The Salem Witch Trials get some attention from this time period, but I'm interested in more original stories. I'd love to read about settlers braving the wild new territory and clashing with the Native Americans. I'd love to read about that tension, including stories from the perspective of Native Americans. I can only think of The Witch of Blackbird Pond and The Physick Book of Deliverance Dane as YA examples (both witch trial books, though). Confession: when I was younger I had a strange love for books about colonist girls taken captive by Native Americans (The Ransom of Mercy Carter and Standing in the Light: The Captive Diary of Catherine Carey Logan were the two titles I loved in this niche genre back in the day)
Medieval and Early Modern Japan
I would actually just love to read more books set in Japan in general, but I'm especially interested in reading about the time of the samurai. This is a time and a place I know almost nothing about, a great reason to want to read books about it. Risuko definitely fits the bill, set in sixteenth-century Japan. The Night Parade is a Middle Grade book that is set in Japan and sounds interesting, but it's set in the modern-day.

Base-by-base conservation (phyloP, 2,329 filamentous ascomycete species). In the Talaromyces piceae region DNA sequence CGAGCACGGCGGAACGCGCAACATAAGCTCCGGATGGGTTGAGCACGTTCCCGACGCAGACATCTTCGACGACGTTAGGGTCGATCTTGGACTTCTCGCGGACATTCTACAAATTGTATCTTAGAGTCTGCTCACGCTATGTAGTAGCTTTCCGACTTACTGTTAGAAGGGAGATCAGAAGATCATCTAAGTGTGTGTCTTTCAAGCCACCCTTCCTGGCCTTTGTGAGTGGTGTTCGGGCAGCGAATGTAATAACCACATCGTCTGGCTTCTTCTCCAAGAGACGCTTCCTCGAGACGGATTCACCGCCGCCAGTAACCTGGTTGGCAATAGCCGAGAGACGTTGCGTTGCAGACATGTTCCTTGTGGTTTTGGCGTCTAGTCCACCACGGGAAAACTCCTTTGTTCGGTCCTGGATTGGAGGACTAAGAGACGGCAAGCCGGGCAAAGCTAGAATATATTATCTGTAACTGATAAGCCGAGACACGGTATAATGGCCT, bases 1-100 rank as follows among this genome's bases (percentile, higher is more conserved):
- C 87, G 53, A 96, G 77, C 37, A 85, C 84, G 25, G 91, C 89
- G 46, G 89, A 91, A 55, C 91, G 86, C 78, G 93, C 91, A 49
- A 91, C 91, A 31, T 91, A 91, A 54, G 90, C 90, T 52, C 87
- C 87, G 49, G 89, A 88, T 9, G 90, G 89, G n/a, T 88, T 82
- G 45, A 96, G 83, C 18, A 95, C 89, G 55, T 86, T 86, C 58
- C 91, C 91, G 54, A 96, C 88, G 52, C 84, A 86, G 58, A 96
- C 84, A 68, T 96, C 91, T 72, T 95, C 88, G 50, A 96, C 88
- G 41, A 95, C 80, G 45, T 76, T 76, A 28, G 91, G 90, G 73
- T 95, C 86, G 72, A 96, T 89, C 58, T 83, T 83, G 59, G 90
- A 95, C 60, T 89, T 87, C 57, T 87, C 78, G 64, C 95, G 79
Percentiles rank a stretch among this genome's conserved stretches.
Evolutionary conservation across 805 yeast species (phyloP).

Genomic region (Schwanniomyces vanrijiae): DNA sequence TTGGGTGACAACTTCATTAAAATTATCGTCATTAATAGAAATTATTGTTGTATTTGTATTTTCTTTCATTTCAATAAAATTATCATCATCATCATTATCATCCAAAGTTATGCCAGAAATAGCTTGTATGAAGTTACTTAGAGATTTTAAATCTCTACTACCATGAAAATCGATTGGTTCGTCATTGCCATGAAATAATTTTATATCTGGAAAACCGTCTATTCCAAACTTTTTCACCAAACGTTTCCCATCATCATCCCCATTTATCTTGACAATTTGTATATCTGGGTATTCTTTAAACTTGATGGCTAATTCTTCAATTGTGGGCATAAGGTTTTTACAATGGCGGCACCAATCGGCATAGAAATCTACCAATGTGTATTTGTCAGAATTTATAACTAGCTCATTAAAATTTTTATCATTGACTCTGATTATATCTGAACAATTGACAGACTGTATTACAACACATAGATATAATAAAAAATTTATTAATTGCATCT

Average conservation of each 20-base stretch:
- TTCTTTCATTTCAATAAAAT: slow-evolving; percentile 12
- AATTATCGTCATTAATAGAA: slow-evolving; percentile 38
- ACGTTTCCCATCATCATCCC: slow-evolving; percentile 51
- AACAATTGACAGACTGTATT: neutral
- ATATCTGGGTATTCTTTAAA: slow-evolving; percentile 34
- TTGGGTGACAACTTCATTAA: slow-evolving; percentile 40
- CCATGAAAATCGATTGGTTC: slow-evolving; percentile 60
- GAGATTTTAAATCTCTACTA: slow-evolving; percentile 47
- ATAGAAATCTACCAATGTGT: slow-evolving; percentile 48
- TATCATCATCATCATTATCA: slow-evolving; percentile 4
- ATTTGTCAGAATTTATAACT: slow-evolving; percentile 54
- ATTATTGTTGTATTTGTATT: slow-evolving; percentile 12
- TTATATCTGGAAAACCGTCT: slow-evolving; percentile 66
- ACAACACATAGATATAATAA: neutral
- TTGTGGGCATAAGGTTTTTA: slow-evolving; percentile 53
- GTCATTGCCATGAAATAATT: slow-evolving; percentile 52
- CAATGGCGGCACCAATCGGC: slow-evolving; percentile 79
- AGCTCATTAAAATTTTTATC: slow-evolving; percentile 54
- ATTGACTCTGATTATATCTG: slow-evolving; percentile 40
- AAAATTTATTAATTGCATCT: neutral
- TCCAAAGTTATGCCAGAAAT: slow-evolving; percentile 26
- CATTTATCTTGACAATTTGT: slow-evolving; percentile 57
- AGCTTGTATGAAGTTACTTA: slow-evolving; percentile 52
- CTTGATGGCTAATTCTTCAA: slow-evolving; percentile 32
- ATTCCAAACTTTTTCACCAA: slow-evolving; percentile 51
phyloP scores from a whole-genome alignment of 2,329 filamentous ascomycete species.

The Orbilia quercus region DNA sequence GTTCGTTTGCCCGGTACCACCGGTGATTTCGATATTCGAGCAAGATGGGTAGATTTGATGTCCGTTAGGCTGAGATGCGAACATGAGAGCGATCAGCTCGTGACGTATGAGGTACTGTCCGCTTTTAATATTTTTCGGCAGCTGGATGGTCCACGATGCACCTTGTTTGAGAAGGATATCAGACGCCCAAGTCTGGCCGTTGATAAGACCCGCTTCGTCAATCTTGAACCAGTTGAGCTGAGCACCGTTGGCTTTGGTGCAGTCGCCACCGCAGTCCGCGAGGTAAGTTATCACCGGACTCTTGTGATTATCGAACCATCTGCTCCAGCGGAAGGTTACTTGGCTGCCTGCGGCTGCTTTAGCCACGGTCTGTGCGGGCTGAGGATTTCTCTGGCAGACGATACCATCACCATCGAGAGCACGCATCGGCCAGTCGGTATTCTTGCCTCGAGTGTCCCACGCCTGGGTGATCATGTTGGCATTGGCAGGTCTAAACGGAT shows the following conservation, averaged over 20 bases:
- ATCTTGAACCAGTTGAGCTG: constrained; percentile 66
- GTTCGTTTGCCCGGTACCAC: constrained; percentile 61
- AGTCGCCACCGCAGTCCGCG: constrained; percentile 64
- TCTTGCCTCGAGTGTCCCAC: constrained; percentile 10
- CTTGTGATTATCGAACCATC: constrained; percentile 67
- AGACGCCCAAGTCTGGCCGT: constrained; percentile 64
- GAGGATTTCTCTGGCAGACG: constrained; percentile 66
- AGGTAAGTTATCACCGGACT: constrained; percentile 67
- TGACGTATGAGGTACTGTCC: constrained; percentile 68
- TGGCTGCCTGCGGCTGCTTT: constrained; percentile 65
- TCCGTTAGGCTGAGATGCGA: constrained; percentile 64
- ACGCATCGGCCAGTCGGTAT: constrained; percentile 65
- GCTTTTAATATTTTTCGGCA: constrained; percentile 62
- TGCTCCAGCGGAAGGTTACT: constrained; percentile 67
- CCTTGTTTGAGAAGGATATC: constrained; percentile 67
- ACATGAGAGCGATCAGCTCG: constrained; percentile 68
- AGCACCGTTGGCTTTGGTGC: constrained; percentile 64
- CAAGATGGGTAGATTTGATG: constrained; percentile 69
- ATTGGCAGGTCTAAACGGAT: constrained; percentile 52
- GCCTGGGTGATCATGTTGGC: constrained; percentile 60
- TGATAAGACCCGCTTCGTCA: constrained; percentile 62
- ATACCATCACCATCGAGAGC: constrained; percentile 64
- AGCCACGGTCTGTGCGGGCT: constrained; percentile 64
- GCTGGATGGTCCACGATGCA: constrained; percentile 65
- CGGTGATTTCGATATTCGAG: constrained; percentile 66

Spanish Conquest of Mexico & Latin America
Another early modern setting, this time sixteenth century Mexico and Latin America. I would love to read about the conquistadores as well as the native cultures of the Mayans and Incas. I love reading stories about Latin America, but haven't read much about the turmoil surrounding the Europeans' first arrival. Stories about colonialism are always fascinating - the clash of cultures gives insight into a troubled time in our history that still has negative effects reaching all the way to modern-day racial relations. This isn't a time period you see at all in YA, but I did discover Malinche on Goodreads and it sounds amazing - a tragic love affair set during the conquest of the Aztecs.
Baltimore - Throughout History, Present Day, & Future/Post-Apocalyptic,